The evidence sifting and checking is a lot of work. And it is never done. Half doing it is as bad as not bothering. Evidence half done sends the innocent person to the gallows.


Hume found that we don't have good enough reasons to justify believing in miracles or taking them seriously enough to base religion on them.

He did not say miracles never happen. He in fact said that if somebody witnesses to a miracle then there are two miracles to be weighed against each other

1 The miracle of this person being wrong or lying despite being not that kind of person

2 The miracle reported by the person.

"I weigh the one miracle against the other... and reject the greater miracle." The greater miracle is 2.

He said that all miracles come from testimony and it is not enough for it is always second hand. You cannot take a person's word for it no matter how reliable they are that the sun did not rise this morning. For Hume, you may only believe in miracles if the evidence is good enough but he says so far it never has been. Experience tells us testimony can be right but it also tells us that certain testimonies should not be believed no matter who gives them. So Hume sees a conflict where testimony must be not allowed to dominate the debate and drive to the conclusion.

The reasons there are no good evidences for miracles is that,

* falsehood or error can never been ruled out conclusively
* the unusual and rare can lead us to stupid and false beliefs. Surprise and the desire to believe leads to tall tales.
* miracle stories only appear among people that are already open to belief and a culture that wants such beliefs
* a miracle that teaches one doctrine is contradicted by another that denies it

From that we see that you have to do a miracle on yourself - deny your thinking self - to believe. This is very demeaning when the miracle is not that important or trivial or even vulgar.

We should note that with testimony the best testimony is cross-examined skilfully and then written down and the witness signs. You can have an objectively good testimony or deposition to a miracle even a false miracle. We don't even have such a deposition anywhere in the world! That is the kind of testimony you need to overthrow Hume. It is what you need before you should consider a miracle claim.


Hume correctly said that prophecies and miracles are in the same boat. So to refute miracles is to refute prophecies for it is a miracle to be able to tell the future in a way that will "exceed the capacity of human nature". "What we have said of miracles may be applied, without any variation, to prophecies."

Is one who says a miracle happened claiming to be a prophet in the sense, "This event happened and some power given to me beyond what human nature can do is informing me that it was a miracle from God"? Yes. Prophecy is only the power to reveal what only a God could tell you. God giving you knowledge about the past is as much prophecy as God giving you knowledge about the future.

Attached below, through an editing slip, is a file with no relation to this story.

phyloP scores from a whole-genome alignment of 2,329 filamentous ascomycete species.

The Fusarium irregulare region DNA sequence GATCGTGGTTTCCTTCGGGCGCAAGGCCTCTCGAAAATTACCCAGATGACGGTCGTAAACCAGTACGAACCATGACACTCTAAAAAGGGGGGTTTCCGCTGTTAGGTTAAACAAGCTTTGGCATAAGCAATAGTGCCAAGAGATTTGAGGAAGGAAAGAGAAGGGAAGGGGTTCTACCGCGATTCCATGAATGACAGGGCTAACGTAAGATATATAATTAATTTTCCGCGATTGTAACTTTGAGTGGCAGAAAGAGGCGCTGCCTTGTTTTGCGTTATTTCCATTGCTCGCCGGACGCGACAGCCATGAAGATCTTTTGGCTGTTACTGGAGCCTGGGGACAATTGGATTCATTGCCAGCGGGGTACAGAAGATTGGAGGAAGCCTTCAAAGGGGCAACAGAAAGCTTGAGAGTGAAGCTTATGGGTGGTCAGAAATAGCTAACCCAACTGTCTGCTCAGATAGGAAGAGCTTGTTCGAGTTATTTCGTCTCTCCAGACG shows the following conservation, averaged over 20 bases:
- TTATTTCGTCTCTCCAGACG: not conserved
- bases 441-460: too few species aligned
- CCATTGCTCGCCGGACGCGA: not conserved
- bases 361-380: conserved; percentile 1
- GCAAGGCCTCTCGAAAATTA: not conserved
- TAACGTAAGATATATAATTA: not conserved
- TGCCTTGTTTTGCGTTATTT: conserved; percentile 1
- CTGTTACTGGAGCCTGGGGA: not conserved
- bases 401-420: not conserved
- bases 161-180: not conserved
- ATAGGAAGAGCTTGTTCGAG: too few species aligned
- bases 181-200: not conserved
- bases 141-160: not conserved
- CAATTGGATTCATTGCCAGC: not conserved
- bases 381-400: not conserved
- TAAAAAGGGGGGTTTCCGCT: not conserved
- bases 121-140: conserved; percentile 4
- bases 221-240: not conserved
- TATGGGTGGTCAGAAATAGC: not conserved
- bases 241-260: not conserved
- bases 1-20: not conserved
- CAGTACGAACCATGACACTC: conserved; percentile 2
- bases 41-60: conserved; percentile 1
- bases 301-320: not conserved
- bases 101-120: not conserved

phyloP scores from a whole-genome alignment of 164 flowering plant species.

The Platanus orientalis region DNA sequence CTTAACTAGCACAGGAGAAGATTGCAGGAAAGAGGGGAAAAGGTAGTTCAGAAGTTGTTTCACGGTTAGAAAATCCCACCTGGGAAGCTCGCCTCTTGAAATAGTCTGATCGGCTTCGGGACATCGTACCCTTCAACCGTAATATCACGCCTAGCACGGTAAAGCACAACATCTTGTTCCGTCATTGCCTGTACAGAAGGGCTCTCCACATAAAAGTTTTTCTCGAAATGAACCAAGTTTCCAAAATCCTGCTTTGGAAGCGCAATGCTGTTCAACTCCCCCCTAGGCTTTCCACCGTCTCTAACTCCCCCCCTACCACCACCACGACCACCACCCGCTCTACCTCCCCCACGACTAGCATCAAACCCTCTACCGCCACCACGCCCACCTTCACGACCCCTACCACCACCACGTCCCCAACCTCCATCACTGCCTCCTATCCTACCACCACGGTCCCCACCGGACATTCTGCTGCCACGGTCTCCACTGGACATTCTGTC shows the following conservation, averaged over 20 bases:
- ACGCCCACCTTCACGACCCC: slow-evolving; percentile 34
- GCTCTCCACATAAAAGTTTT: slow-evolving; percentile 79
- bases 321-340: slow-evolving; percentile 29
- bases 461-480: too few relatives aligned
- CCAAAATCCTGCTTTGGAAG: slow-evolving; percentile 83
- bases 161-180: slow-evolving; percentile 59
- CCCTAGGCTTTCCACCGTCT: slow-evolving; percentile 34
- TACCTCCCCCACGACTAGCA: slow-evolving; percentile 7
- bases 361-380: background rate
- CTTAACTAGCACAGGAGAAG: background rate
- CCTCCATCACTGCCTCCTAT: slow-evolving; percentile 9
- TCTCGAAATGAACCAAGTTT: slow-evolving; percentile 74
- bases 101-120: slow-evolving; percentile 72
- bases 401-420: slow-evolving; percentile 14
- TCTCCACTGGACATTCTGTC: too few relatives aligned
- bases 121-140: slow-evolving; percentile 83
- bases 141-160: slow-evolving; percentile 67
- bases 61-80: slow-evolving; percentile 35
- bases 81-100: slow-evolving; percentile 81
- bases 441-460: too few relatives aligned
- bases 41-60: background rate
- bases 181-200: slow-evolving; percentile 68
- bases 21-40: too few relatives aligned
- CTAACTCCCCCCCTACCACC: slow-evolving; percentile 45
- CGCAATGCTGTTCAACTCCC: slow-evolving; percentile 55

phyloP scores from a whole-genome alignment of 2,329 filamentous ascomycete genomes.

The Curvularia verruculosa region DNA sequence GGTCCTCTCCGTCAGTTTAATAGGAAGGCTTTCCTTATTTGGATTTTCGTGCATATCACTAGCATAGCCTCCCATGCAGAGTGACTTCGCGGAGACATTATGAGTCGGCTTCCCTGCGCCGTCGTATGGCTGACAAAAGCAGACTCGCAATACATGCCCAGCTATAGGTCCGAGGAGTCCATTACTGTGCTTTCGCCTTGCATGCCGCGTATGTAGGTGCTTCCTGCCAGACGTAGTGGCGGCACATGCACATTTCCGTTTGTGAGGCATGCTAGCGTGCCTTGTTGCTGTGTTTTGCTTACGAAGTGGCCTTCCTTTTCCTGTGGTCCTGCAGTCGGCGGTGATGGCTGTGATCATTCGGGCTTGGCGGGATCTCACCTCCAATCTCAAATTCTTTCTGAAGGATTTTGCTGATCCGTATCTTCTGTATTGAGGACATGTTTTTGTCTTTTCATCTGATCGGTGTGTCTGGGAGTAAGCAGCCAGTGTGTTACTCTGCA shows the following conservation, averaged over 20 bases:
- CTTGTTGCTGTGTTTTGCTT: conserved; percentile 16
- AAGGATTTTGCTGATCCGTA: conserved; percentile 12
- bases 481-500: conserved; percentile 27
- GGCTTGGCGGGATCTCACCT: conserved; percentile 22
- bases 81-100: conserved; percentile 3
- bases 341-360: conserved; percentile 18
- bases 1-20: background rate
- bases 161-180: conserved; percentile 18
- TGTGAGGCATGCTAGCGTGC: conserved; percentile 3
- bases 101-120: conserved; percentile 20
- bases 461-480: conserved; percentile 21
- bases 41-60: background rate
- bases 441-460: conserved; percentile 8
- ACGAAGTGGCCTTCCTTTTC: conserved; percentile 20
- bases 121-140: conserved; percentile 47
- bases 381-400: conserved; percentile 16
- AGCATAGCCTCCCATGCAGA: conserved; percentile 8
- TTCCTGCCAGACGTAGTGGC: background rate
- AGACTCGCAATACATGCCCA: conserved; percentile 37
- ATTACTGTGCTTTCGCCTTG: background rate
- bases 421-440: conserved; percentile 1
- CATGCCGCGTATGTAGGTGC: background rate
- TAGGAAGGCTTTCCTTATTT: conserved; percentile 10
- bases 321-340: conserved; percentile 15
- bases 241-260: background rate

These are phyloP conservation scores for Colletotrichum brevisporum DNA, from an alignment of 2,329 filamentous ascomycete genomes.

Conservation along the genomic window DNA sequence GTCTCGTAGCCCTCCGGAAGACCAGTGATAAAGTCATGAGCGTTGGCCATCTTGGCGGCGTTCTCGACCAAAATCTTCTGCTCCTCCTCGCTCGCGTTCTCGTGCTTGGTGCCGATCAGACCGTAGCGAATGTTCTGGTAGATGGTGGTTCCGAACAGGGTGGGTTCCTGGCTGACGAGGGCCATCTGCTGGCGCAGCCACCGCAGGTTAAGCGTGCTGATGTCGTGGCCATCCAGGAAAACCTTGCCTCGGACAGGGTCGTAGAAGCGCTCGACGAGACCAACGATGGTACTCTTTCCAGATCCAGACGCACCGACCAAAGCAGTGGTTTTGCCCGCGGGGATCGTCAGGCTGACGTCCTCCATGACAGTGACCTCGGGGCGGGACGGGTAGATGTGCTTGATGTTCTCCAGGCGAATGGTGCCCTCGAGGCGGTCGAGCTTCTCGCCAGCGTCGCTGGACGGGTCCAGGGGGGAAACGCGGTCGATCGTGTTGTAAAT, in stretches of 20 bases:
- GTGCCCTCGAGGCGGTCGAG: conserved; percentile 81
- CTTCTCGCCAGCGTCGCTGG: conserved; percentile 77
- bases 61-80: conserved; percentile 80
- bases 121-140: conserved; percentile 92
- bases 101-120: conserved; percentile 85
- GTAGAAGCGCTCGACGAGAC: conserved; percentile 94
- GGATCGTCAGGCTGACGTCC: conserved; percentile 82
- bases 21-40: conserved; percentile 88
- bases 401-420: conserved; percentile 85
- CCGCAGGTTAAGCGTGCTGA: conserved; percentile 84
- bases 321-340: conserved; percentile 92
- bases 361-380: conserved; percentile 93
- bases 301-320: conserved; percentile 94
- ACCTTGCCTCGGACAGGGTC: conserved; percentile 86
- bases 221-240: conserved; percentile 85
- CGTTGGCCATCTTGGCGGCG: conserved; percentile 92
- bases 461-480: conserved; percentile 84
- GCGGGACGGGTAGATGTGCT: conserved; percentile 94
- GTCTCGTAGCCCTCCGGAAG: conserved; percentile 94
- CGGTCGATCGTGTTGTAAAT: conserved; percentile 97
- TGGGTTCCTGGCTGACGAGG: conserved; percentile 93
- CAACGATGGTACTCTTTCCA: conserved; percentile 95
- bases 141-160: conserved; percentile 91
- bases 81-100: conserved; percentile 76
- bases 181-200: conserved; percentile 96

Something that is a non-zero probability can be true. A probability is not about showing something definitely is true but how likely it is to be true. An improbability is the reverse.  (Zero probability is a euphemism for impossible.)

 If there is almost a zero chance that nature is accidently making a lookalike miracle, one that you would swear was a real miracle, it may still be a natural event.

You never ever need to be definite that something is beyond what nature can do.  Ever.


We cannot live worrying about what is possible. We must worry about what is probable or likely instead and prioritise the options that are the most likely.

The book warns that possibilities do not count. It cautions us that something being theoretically possible does not mean it should be taken seriously. It is a fallacy to argue that if somebody was cured by medicine that maybe it was a miracle. It should not be mentioned for it is only an attempt to complicate something simple and manipulate another to believe in miracles.

Take Jesus rising from the dead. If it is possible that he did it is possible that it was some kind of psychic trick. Nature fakes or simulates miracles. Nobody denies that. But why can't magic or the supernatural fake a miracle too? You find something miraculous but where the miracle came in you cannot know. The possibilities are endless in relation to any miracle not just the resurrection. There are possibilities we cannot even think of. Saying Jesus rose is cherry-picking one possibility over many.

Many things are more possible than others. A possibility hinted at by the evidence is stronger than one that comes from thin air. You would need to be there when the tomb was empty and when Jesus appeared to find those suggestions.

So though all possibilities are not equal, none matter enough to count.

What matters is probability. Only nature teaches us what that actually is.